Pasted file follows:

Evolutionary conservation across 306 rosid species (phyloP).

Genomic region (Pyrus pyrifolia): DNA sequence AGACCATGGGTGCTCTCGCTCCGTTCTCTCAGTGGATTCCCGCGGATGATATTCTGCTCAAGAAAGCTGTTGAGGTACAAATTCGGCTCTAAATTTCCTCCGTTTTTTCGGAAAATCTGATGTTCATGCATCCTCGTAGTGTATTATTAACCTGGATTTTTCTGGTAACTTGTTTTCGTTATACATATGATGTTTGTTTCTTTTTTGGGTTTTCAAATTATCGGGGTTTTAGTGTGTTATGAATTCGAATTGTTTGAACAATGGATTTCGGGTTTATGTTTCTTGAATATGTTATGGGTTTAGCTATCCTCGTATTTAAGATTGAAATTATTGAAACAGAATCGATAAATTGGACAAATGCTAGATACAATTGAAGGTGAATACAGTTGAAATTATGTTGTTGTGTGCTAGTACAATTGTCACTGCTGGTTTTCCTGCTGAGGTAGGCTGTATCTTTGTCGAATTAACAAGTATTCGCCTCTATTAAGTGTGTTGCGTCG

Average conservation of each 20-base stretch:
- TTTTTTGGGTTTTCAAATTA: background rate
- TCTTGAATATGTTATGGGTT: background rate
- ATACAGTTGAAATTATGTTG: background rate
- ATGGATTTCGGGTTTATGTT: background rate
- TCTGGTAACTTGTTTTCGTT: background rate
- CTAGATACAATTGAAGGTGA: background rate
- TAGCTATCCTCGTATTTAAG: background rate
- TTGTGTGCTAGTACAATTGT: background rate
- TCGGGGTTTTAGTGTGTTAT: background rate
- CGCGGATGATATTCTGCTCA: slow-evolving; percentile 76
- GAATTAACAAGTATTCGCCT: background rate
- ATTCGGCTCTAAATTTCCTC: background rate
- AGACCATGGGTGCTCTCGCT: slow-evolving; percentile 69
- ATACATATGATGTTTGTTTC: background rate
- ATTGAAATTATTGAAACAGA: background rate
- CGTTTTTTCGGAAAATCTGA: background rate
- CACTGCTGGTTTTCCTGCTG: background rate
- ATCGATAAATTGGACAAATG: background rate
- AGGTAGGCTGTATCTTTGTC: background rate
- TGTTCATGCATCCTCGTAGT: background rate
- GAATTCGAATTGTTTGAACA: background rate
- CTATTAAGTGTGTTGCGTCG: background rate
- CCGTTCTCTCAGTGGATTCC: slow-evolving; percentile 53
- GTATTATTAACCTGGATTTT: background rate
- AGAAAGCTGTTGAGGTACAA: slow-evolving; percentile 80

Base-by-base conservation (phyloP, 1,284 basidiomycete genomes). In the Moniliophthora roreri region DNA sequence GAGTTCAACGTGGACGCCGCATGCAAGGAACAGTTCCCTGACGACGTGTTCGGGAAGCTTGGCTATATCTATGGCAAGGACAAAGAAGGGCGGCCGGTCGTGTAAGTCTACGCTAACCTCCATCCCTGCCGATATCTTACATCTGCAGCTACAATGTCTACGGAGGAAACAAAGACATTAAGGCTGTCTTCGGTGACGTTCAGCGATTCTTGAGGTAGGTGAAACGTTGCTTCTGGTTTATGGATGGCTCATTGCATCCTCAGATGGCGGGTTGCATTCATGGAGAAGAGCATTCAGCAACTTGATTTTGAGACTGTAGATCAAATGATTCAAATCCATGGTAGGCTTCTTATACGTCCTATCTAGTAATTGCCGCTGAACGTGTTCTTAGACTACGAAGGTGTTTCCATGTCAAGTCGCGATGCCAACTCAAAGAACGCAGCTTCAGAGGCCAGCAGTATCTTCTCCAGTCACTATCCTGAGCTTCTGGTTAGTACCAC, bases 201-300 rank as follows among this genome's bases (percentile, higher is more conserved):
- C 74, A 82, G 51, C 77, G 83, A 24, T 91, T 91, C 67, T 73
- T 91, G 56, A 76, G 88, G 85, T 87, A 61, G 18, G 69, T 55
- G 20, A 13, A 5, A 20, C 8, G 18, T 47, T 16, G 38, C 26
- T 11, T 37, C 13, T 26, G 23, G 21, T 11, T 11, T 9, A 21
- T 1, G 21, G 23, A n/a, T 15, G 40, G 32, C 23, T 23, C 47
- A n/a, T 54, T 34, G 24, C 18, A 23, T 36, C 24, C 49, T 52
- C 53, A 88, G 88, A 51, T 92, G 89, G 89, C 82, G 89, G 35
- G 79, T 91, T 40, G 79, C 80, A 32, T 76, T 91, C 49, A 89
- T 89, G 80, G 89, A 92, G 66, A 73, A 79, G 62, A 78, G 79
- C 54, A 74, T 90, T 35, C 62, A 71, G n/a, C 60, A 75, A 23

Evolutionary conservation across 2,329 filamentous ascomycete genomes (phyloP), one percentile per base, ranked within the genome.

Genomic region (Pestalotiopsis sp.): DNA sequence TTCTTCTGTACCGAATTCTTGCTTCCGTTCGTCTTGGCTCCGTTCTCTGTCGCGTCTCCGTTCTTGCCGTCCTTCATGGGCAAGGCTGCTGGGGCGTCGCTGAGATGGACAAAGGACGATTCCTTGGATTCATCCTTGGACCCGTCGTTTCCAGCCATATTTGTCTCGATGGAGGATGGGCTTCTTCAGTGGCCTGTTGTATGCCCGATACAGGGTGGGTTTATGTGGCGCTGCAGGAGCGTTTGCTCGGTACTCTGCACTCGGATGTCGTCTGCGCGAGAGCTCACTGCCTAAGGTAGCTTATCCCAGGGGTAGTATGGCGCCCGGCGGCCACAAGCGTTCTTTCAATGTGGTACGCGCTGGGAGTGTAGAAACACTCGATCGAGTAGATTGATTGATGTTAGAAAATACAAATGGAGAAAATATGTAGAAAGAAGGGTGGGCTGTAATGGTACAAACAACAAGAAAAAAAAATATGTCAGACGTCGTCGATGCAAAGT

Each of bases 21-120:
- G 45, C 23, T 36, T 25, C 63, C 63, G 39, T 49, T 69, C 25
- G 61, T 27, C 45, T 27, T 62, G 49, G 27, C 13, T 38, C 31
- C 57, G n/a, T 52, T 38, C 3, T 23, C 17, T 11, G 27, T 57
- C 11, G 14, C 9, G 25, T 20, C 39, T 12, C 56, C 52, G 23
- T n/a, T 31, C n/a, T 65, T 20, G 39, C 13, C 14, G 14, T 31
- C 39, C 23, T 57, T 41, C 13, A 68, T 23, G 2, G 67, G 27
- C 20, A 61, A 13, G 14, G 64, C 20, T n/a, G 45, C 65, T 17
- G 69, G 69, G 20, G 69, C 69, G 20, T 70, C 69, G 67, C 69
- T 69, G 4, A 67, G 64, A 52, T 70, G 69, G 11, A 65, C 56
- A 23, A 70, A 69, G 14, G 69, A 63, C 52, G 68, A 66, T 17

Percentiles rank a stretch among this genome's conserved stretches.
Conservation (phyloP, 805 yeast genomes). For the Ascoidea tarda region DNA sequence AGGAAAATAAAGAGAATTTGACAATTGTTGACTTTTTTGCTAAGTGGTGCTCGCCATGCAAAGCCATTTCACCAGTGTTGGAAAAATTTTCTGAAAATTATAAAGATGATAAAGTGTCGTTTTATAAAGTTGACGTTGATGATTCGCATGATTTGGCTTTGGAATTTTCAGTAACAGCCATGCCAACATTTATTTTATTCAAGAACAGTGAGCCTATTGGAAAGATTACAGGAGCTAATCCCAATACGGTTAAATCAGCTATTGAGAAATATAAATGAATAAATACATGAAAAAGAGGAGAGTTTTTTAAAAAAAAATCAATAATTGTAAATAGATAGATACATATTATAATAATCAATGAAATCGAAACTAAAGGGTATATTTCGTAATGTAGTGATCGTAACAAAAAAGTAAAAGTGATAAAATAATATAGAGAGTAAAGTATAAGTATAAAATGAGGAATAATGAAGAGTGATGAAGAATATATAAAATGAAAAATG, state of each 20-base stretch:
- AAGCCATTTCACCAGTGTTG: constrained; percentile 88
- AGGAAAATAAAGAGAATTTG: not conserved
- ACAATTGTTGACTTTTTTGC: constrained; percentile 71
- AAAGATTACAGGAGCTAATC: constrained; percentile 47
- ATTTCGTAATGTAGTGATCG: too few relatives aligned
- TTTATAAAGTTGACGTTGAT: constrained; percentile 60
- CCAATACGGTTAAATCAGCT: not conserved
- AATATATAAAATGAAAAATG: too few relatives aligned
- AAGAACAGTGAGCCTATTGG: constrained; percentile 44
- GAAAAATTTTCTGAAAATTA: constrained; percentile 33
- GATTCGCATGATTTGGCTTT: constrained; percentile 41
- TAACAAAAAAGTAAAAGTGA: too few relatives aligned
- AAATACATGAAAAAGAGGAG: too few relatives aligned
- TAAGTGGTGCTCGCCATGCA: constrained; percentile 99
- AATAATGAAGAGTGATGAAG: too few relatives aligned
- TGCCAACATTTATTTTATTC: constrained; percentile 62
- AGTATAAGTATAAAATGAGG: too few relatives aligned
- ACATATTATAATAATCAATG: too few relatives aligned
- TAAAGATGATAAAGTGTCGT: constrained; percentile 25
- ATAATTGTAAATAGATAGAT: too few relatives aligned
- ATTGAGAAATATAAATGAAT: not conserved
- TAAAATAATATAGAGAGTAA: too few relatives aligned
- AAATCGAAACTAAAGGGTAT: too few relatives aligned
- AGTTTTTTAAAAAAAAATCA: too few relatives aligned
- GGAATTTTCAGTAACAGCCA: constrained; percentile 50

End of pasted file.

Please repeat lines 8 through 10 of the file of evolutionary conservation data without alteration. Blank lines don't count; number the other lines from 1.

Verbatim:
- TCTGGTAACTTGTTTTCGTT: background rate
- CTAGATACAATTGAAGGTGA: background rate
- TAGCTATCCTCGTATTTAAG: background rate